For The Love Of Bitcoin

Thomas Troesch ttroesch at
Thu Feb 16 14:30:33 EST 2012

On Thu, Feb 16, 2012 at 7:27 AM, Derek Atkins <warlord at> wrote:

> So, adding bitcoin as a fund/commodity is still a workable workaround.
> It provides most everything you need.  The one exception is that you
> cannot set up Income or Expense accounts denoted in a stock or fund.  So
> you would need to translate your bitcoin sandwich price back into
> e.g. USD.
> -derek

Wouldn't a workaround suitable for most be to just 'overload' an existing
currency for the purpose, using perhaps the  Thailand Baht ฿.  The symbols
are very similar.  The cynical among us may suggest using the Venezuela
Bolivia Fuerte.

But I think what is really being asked for is the GnuCash imprimatur for

Since I am hopelessly curious, I ran across this legal article from a US

Grinberg, Reuben, Bitcoin: An Innovative Alternative Digital Currency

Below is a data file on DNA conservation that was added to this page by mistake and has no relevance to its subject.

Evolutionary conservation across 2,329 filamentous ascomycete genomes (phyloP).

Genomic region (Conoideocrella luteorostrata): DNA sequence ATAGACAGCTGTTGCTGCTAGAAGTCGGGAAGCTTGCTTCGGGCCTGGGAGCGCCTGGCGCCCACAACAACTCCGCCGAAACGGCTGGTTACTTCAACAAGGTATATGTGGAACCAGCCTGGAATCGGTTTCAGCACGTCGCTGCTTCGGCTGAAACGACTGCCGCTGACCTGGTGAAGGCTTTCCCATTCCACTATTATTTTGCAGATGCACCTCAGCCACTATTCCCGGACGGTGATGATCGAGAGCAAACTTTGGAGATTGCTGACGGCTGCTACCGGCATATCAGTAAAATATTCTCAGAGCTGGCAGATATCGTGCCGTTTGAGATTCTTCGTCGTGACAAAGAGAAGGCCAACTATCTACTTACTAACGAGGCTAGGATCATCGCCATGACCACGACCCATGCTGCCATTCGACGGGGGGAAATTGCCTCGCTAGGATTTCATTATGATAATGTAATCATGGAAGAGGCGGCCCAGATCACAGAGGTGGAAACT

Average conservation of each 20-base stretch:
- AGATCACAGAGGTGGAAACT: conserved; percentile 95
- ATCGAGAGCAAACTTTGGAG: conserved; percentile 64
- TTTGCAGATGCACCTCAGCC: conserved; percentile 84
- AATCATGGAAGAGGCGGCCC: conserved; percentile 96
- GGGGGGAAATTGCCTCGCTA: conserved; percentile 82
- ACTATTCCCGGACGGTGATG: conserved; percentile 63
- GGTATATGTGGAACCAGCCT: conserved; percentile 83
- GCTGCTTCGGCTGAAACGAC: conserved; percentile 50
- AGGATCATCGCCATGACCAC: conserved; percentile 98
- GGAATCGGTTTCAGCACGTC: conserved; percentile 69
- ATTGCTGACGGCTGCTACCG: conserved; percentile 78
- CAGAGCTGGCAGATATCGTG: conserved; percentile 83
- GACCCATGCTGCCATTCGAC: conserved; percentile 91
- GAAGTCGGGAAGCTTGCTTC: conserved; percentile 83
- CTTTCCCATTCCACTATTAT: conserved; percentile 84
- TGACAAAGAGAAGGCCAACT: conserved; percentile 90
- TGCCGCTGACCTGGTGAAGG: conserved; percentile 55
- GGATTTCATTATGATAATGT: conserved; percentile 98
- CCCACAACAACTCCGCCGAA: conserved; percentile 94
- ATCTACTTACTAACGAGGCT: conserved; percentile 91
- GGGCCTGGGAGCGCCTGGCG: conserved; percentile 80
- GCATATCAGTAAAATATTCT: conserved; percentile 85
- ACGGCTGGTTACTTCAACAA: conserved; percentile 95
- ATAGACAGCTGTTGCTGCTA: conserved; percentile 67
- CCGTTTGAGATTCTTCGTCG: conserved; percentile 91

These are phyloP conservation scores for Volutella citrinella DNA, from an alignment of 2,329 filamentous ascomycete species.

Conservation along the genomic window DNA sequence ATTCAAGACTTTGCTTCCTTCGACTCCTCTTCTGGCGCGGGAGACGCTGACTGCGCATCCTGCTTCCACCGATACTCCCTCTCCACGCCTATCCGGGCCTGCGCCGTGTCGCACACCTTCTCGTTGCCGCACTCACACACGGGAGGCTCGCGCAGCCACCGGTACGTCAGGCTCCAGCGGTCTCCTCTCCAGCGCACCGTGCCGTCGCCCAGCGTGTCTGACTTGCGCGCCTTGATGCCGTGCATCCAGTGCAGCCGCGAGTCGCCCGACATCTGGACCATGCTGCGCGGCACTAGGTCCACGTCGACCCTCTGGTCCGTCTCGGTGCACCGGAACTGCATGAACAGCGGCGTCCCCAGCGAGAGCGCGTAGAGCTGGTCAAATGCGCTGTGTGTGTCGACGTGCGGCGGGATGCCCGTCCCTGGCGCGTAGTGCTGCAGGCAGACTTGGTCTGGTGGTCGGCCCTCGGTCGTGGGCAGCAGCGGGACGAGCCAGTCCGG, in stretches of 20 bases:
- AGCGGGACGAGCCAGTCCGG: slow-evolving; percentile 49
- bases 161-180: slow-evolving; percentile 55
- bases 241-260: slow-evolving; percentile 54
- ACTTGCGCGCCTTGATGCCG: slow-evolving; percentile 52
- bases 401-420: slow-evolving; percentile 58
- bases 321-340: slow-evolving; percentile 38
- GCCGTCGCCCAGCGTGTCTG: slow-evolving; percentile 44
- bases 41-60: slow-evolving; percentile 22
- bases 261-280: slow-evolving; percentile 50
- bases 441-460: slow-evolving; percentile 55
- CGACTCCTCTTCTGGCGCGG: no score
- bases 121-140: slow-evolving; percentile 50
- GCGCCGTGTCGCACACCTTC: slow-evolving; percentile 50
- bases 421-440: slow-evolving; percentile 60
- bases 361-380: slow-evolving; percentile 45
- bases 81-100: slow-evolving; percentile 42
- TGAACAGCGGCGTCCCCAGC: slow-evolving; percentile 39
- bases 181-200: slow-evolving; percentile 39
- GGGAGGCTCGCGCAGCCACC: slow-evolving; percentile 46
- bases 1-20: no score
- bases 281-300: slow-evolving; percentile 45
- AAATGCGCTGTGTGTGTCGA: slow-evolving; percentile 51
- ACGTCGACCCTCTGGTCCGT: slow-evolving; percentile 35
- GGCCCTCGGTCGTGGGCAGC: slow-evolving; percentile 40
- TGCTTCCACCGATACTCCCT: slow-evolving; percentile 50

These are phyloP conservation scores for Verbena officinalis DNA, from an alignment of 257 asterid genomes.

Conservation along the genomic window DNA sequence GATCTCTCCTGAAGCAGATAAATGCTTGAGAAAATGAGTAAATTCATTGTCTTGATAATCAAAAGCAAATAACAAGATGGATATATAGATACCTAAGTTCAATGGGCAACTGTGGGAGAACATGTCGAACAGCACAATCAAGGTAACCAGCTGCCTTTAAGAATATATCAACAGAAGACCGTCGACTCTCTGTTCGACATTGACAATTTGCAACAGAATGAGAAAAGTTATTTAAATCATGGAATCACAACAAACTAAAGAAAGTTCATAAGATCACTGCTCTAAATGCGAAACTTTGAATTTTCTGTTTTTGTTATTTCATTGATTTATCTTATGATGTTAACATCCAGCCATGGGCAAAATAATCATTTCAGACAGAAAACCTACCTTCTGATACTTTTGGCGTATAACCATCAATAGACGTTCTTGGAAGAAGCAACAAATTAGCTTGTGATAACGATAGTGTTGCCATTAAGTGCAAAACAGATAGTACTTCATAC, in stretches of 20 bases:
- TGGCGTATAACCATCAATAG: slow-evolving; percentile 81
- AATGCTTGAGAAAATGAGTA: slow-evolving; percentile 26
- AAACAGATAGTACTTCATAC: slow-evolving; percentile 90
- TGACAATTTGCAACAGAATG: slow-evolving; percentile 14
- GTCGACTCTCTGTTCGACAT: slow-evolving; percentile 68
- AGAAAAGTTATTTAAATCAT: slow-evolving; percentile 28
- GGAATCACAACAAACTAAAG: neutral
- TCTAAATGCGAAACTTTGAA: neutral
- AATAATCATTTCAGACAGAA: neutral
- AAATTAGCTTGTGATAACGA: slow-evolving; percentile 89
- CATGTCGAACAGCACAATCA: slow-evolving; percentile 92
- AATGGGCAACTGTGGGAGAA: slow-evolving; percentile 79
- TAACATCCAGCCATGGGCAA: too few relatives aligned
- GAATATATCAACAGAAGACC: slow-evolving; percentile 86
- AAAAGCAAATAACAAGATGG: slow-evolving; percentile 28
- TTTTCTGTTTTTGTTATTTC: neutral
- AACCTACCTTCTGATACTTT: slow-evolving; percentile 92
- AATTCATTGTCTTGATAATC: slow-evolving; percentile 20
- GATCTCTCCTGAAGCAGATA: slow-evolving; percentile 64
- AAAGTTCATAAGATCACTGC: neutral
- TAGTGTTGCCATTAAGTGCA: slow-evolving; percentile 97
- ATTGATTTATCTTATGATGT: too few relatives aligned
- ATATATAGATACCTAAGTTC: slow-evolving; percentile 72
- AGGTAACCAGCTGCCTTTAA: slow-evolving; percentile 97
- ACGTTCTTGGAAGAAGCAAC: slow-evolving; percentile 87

(December 9, 2011). Hastings Science & Technology Law Journal, Vol. 4, p.160

quoting from the conclusions of the article:

"Most importantly, Bitcoin currently operates in a legal grey area.
The federal government’s supposed monopoly on issuing currency is
somewhat narrow and statutes that impose that monopoly do not
seem to apply to Bitcoin due to its digital nature. However, a bitcoin
may be a “security” within the meaning of the federal securities laws,
subjecting bitcoins to a vast regime of regulations, including general
antifraud rules. Although the best argument is that a bitcoin is not a
security, Bitcoin’s proponents will have to await an SEC or court
interpretation for certainty. Furthermore, other legal issues that have
not been analyzed in this Article are probably significant, including
tax evasion, banking without a charter, state escheat statutes, and
money laundering."


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